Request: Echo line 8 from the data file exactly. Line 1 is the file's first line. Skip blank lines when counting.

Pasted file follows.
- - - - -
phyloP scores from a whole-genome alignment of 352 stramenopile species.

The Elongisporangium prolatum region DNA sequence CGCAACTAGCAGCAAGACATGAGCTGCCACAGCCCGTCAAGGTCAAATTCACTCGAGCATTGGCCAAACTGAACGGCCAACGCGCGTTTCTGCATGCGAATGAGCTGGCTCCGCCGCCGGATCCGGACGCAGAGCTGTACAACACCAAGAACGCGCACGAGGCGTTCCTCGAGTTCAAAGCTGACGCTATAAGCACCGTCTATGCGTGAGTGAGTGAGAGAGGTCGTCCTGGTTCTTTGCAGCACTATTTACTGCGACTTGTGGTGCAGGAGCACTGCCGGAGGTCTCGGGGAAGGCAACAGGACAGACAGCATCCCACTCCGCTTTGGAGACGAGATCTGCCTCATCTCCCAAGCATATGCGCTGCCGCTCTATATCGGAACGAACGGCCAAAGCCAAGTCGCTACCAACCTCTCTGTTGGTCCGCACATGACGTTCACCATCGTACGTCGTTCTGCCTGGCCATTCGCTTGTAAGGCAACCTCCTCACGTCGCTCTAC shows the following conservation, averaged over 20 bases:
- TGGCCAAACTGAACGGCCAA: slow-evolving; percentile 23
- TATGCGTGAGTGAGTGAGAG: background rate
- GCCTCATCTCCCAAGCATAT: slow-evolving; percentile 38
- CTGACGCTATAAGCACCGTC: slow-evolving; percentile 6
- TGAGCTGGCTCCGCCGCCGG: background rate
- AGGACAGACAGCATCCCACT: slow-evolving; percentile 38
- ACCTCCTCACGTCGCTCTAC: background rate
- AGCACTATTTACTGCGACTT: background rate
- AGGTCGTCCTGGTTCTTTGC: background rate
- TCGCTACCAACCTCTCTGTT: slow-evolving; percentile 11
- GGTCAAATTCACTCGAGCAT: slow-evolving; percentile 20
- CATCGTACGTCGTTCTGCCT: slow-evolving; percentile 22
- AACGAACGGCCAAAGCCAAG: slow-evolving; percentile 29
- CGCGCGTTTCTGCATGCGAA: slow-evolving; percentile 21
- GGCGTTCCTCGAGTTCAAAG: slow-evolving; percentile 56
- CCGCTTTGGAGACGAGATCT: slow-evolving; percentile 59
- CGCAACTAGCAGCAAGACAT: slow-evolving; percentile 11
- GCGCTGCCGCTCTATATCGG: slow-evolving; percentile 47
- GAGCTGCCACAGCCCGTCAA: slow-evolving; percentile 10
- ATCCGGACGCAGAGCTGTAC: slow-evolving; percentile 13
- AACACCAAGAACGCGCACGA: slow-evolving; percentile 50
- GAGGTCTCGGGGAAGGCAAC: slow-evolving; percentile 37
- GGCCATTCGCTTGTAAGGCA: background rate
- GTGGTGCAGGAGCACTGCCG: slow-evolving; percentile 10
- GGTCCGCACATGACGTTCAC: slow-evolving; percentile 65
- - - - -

- AGGACAGACAGCATCCCACT: slow-evolving; percentile 38